Memorandum by the Colombian Minister (Lozano)
In my opinion President Roosevelt’s policy of strengthening relations with Latin America is one of great statesman-like vision and will contribute more than all that has been done in the past to strengthen between these peoples a Pan-Americanism both idealistic and practical. I believe, therefore, that it is the duty and is to the advantage of all of us to cooperate with good will toward the prompt realization of the President’s idea and in order to facilitate this I consider it indispensable that there should be no attempt at this time on the part of the United States to accomplish, in the commercial treaties, something of immediate and strict advantage to the men of business of this country, but to lay extensive plans in the way of future business. I consider that the key to success is to be found in this, and only in this, precisely because of the great disproportion existing between the power of the United States and that of each one of the countries of Latin America. I trust, because I have been observing the work of President Roosevelt very carefully, the treaty with Colombia—which is due, on account of being the first one in the series and for other circumstances, to have great psychological influence on the continent—will be discussed and adjusted according to the standards enunciated above, and possibly within a brief time, which will intensify, from this point of view, the favorable impression in the other countries.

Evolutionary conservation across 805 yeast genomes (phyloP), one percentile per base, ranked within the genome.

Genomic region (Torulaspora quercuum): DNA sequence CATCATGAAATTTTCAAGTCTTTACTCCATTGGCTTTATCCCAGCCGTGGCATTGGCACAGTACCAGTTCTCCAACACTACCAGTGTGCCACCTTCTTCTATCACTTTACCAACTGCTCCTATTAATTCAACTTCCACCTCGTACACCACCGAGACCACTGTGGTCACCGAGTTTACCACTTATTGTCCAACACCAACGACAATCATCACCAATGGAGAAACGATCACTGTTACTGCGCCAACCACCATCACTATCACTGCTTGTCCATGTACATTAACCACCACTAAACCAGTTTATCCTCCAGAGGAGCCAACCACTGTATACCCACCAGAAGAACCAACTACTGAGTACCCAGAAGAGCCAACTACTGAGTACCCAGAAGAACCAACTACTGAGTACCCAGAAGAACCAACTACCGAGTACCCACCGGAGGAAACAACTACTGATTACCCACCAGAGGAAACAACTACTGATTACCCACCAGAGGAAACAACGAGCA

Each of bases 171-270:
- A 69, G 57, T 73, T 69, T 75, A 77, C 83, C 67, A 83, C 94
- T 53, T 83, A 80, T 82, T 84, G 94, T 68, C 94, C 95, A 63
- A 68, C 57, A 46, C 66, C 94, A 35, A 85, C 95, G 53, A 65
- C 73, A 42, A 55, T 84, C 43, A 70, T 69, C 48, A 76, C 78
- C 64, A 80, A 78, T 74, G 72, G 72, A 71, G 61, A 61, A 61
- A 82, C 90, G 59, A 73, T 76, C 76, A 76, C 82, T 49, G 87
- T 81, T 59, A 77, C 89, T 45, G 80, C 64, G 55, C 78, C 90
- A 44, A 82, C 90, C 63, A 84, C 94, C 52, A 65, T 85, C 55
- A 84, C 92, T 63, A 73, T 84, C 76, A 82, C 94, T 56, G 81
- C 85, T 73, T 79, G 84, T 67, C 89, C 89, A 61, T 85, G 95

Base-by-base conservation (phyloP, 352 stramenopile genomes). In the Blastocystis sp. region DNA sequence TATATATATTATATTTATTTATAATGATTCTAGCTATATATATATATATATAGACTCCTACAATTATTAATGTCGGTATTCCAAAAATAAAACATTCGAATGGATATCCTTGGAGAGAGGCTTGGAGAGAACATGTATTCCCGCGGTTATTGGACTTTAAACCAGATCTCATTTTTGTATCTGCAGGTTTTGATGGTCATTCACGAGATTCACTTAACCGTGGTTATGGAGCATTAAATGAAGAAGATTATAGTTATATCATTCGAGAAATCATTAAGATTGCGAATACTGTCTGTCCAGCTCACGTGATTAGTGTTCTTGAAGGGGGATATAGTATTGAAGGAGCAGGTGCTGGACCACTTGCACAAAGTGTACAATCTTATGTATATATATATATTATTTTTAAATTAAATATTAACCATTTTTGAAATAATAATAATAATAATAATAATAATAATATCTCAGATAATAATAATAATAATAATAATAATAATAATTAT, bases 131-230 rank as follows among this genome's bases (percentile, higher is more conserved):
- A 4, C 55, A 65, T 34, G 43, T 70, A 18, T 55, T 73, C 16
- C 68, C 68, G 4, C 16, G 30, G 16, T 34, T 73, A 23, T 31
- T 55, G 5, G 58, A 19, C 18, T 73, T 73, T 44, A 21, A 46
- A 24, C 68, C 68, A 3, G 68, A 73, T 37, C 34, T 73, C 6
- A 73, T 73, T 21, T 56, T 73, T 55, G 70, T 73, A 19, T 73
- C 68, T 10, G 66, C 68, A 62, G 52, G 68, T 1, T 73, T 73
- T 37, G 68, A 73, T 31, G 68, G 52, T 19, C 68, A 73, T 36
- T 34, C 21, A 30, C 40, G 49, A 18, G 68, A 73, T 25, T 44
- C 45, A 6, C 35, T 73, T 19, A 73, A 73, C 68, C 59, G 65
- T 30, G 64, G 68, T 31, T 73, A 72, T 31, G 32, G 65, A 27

Colombia keenly desires to cooperate in the work of the United States and to this end will lend herself to everything which, while advantageous to the United States, will not prejudice the incipient economic system of Colombia, for the sake of which it is indispensable to defend some native industries, which are now in the very first stage of development. Colombia hopes that the United States will have a clear idea of these circumstances, and will facilitate the means of arriving at an early solution.[Page 227]
The figures which have been submitted to Colombia by the United States are numerically exact, but in order that these figures may express what may be called the “true reality”, it is necessary to make the said figures talk, and, therefore, to bear in mind that the greater part of the profit from Colombian coffee in its resale, in the transportation thereof, in the roasting industry, etc., is reaped by United States citizens and companies; the same is true of bananas; that petroleum is in fact American-owned, etc. And it is necessary to consider also that the United States already has some factories in Colombia and will naturally have more as soon as it is possible for it, by lawful business methods, to take better advantage of economic factors in Colombia.